Under Prince Henry’s constant patronage, the Portuguese sailors had sailed far enough south to reach the southern zone of transition between the desert and the humid country beyond. In 1473, a Portuguese ship crossed the equator without burning. This expedition successfully encountered what the Greek geographers had said earlier.
Between 1486 and 87, Bartholomew Dias sailed southward from the equator and to avoid stormy weather, he sailed far out westward away from the land and reached the coast of southern Africa at Algoa Bay (Port Elizabeth). While coming back, he passed Cape Agulhas, the southernmost point of Africa, and then the Cape of Good Hope.
Between 1497 and 1499, Vasco da Gama made his famous voyage across the Arabian Sea to reach Calicut on the west coast of India. He made a wide circle out into the Atlantic before turning eastward along the latitude of Cape Agulhas and voyaged along the coast of Mozambique and then sailed eastward. By the time Vasco da Gama returned to Lisbon, he had sailed 24,000 miles in more than two years. In 1510, the Portuguese took Goa on the west coast of India.
In 1511, they set up a base at Malacca on the strait between Malay Peninsula and Sumatra. Japan was approached in 1542. In 1557, the Portuguese leased Macao from the Chinese and in 1590 they reached Taiwan and gave it the Portuguese name, Formosa.
Undoubtedly, the geographical explorations, conducted by the Portuguese in the fifteenth and sixteenth centuries, seemed to have collected a variety of information about the places, never visited by any European, and removed the doubts about certain areas in the Atlantic Ocean, created by the wrong notions of the earlier Greek geographers.
The voyages of Christopher Columbus during 1492-1504, across the North Atlantic Ocean also marked a turning point in the world’s history of expeditions. He was to have discovered Asia as he thought earlier about the possibility of sailing westward to Asia.
He read Ptolemy’s ‘Geography’, Cardinal Pierre d’ Ailly’s ‘Imago mundi’ and the books of Aeneas Silvius (Pope Pius II). He was familiar with the accounts of Marco Polo. But ever since he started his voyage, he carried forward with him certain wrong notions about the circumference of the Earth, and the eastward extension of the known lands of the Earth.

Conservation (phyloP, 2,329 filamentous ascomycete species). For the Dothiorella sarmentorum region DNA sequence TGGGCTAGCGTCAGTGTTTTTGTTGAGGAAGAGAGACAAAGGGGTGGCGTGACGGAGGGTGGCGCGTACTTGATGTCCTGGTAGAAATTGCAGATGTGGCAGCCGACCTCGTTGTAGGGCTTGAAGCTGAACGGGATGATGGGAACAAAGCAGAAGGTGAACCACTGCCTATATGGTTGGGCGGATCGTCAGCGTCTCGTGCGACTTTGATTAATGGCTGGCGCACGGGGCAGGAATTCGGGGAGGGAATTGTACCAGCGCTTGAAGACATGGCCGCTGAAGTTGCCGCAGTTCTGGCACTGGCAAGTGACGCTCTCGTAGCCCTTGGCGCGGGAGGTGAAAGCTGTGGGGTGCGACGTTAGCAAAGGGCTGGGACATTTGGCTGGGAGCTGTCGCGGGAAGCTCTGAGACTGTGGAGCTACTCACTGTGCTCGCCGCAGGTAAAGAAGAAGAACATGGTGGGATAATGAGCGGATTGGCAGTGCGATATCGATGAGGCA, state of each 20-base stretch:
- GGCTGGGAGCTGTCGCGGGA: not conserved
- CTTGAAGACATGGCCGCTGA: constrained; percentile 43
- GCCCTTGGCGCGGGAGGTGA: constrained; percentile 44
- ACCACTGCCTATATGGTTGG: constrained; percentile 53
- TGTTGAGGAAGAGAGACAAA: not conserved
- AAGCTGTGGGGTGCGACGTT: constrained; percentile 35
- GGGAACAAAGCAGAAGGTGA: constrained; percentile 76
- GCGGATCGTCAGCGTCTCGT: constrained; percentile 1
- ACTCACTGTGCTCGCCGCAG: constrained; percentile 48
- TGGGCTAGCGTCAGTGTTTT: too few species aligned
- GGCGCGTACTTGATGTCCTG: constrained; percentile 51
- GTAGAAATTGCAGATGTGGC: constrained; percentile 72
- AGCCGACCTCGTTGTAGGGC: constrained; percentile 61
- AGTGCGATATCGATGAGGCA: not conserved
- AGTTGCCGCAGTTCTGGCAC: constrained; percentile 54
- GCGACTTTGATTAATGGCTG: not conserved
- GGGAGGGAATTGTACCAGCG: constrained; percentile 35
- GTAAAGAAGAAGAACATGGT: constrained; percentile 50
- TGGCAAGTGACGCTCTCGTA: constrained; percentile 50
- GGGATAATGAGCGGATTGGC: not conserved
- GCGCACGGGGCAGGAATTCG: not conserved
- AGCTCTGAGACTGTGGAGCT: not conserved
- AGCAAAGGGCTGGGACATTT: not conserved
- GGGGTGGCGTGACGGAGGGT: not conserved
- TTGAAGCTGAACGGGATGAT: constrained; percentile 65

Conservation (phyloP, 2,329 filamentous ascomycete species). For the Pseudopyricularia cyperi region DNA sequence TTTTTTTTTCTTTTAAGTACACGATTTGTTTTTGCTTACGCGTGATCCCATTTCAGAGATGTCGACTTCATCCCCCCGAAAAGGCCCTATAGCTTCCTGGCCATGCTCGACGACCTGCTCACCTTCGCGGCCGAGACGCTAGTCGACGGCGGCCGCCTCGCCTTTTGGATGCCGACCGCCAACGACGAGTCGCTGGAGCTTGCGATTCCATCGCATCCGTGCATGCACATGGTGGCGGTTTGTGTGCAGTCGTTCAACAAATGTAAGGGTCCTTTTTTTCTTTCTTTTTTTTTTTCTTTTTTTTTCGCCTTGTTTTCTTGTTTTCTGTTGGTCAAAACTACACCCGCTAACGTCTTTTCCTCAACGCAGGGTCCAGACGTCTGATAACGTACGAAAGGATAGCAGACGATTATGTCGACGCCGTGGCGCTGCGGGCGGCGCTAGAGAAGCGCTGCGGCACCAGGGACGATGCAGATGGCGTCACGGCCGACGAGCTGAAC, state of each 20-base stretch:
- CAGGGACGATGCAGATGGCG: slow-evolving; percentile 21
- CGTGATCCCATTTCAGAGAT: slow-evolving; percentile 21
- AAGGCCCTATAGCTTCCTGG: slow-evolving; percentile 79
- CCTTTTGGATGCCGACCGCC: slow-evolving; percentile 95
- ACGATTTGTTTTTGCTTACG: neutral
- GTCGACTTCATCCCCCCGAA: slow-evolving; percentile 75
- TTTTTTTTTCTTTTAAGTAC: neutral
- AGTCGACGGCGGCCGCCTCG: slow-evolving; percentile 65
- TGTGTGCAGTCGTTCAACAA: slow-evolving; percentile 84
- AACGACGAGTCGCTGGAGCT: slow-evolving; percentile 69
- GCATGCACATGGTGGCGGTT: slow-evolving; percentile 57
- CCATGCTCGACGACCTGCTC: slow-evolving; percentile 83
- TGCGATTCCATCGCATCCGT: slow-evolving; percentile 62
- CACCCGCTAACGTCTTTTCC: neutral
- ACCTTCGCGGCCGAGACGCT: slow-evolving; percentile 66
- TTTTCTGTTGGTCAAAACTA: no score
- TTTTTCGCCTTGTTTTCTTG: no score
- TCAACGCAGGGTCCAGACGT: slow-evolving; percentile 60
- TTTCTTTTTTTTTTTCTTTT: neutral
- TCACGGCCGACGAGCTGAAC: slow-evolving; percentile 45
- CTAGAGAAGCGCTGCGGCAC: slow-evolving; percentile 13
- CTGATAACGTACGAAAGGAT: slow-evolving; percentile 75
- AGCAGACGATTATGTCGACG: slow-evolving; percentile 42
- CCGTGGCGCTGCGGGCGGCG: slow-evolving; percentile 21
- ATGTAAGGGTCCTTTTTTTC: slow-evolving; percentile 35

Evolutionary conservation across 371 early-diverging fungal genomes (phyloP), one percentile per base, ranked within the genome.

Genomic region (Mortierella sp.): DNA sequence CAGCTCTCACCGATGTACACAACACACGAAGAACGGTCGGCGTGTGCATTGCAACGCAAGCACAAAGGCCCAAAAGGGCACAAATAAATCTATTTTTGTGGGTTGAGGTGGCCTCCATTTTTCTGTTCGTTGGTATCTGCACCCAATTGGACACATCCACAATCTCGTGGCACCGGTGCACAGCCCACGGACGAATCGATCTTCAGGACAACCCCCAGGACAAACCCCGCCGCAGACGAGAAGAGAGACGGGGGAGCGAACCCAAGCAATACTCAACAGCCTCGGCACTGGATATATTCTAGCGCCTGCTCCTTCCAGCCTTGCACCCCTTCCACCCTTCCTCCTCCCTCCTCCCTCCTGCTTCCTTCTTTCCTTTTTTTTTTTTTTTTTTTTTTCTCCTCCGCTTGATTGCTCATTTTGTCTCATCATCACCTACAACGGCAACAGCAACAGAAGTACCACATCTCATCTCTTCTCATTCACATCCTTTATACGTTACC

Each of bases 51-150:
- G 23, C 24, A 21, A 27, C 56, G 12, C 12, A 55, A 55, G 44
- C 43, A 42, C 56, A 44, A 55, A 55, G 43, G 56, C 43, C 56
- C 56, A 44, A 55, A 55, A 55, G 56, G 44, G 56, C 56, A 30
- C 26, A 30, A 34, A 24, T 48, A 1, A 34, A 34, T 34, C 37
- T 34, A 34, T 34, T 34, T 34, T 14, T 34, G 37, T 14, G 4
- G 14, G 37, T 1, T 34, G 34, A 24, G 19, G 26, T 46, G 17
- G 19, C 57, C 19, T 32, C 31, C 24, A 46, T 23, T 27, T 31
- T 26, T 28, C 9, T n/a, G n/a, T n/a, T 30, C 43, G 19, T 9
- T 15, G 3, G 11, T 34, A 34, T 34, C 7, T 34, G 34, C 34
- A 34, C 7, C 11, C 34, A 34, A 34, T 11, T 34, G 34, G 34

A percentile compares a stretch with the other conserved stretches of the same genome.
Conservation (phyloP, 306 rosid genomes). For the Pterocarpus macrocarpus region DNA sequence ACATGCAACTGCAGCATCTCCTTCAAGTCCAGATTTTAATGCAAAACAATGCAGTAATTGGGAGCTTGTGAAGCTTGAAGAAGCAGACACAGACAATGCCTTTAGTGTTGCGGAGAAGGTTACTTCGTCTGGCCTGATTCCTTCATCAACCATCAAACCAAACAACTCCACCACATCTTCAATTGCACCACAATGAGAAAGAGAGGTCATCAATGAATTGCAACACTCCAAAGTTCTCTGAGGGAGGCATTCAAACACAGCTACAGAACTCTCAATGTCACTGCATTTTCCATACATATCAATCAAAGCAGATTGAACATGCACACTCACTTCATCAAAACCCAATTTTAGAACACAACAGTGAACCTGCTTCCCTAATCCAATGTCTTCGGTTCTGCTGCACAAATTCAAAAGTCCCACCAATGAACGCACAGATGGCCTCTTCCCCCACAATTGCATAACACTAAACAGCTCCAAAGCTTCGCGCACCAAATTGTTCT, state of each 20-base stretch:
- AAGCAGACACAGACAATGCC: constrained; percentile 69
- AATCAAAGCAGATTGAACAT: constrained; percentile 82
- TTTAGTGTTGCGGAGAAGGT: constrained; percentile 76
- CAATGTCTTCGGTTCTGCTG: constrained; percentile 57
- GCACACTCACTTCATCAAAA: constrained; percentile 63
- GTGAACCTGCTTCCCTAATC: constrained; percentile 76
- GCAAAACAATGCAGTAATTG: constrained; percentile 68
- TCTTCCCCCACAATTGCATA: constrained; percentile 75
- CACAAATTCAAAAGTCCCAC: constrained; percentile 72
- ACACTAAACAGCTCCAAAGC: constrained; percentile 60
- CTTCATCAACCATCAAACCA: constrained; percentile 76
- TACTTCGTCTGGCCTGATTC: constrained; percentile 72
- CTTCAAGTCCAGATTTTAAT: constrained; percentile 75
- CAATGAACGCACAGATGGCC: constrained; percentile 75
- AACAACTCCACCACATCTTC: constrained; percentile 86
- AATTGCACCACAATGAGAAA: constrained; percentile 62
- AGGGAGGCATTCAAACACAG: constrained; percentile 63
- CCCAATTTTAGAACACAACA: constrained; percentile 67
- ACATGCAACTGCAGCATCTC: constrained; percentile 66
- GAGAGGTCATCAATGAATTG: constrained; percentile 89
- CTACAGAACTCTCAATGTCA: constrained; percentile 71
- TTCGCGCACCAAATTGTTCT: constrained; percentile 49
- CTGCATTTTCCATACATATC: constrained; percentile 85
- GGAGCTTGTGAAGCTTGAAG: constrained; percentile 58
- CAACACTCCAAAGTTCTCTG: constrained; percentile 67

Columbus spent a few years in Portugal to study what was left of the institute at Sagres founded by Prince Henry in 1418. He reckoned that the east coast of Asia was located just about where the east coast of Mexico is actually located. However, his belief was strengthened when he found the southern coast of Cuba and the coast of Central America trending towards south-west, just as the coast of Asia was shown on Ptolemy’s map.
When he heard from the Indians of Central America that there were sources of gold only a short distance west and that there was another great ocean beyond, he was sure it must be the Indian Ocean. He also thought that there must be a strait connecting the Caribbean with the Indian Ocean as he witnessed the great flow of water along the northern coast of South America.
He was the first explorer to discover and make use of the wind system of the Atlantic. Columbus had known about the presence of easterly winds in the low latitudes and of westerlies in the higher latitudes.
Columbus is credited with the Treaty of Tordessilles which was agreed upon by Spain and Portugal in 1494. Under the treaty, the world was divided between these two countries, and the dividing line was to be drawn 270 leagues west of the Azores or 370 leagues west of the Cape Verde islands. Portugal got exclusive rights over the land east of that line, Spain to the west of it.